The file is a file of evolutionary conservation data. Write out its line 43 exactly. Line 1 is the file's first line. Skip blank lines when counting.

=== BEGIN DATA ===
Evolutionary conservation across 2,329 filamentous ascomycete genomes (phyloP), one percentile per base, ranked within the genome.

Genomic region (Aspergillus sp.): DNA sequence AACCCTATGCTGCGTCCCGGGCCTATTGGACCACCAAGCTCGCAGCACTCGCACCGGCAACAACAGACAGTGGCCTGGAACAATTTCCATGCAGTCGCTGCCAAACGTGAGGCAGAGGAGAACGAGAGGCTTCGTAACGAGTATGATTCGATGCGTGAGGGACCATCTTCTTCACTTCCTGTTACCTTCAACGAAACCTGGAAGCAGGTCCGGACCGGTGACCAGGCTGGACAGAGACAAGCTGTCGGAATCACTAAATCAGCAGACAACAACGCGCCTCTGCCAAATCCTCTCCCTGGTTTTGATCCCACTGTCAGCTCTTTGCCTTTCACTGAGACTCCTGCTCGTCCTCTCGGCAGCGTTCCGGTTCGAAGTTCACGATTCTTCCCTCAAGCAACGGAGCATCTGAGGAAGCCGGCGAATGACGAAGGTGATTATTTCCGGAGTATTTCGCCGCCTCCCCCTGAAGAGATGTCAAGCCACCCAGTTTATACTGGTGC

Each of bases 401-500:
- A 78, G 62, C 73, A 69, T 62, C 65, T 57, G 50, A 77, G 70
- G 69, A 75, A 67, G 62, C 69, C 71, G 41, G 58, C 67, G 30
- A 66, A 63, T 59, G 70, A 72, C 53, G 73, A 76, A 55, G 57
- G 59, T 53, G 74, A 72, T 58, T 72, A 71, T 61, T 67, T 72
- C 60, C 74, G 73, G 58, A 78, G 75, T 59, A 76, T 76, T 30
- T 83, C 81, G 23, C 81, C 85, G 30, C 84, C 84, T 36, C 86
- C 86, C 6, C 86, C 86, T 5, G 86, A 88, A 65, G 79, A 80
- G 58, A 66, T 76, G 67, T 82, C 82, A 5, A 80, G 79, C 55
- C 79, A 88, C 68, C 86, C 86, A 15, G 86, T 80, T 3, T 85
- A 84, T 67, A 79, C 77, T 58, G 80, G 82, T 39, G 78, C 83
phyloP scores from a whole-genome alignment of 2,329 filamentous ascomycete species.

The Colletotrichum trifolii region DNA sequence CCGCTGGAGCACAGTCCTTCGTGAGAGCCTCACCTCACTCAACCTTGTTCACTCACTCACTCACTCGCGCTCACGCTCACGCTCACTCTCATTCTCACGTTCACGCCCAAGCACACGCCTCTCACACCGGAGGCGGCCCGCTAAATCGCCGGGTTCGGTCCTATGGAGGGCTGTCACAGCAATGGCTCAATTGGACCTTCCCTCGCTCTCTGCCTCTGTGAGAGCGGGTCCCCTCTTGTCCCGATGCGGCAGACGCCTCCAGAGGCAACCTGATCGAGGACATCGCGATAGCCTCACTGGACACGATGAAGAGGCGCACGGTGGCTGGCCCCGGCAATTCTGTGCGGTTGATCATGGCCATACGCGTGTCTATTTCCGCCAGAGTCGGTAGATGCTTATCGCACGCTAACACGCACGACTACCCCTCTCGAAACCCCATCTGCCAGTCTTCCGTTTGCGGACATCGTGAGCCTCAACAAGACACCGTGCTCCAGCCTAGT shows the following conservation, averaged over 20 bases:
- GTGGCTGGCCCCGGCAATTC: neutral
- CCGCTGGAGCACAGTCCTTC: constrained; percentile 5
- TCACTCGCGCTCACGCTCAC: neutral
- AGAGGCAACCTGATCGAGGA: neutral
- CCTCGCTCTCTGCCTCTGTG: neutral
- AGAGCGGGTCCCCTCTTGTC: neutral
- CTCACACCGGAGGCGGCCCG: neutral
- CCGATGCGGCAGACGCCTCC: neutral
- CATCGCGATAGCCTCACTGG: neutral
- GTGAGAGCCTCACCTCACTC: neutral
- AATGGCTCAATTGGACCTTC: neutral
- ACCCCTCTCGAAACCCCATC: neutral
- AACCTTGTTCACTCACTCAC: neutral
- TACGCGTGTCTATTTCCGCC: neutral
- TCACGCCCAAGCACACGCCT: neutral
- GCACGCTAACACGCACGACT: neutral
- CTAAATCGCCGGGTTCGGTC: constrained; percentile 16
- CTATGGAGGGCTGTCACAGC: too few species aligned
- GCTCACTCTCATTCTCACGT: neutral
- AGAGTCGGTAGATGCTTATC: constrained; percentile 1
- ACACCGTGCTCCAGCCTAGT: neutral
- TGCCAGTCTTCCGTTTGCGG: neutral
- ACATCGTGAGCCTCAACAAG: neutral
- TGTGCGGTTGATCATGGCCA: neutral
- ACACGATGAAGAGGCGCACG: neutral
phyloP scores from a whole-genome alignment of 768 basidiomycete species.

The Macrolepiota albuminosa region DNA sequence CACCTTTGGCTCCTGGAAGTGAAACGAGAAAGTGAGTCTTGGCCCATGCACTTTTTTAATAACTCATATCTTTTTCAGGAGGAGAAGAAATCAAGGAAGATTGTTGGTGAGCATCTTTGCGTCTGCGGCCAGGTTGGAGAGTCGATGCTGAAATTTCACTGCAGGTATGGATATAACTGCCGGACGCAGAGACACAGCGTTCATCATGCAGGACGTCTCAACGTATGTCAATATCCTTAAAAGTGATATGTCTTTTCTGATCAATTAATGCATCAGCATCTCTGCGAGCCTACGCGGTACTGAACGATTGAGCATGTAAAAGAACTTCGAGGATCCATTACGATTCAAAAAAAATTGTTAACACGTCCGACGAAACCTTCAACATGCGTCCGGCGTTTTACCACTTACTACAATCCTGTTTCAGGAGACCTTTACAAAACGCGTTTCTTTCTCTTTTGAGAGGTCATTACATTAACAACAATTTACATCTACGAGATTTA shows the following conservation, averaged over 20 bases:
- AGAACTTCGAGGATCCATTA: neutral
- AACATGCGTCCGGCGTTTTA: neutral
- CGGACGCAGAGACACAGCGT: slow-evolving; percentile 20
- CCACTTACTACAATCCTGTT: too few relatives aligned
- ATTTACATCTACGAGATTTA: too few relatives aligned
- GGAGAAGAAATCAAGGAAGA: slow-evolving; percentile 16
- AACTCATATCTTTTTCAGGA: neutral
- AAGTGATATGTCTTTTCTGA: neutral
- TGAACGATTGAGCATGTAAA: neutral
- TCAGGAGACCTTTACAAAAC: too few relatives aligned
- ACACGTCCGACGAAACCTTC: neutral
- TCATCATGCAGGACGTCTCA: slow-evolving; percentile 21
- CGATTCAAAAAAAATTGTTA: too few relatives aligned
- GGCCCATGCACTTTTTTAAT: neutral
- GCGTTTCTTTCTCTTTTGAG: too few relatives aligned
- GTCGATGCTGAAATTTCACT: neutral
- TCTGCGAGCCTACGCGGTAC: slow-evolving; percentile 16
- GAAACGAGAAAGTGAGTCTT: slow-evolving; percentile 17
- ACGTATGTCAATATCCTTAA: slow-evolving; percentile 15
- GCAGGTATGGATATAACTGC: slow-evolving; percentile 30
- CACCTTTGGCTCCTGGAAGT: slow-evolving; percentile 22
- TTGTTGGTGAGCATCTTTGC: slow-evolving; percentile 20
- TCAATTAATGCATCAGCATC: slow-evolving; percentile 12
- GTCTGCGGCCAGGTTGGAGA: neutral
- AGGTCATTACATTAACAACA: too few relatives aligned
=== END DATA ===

- AGAACTTCGAGGATCCATTA: neutral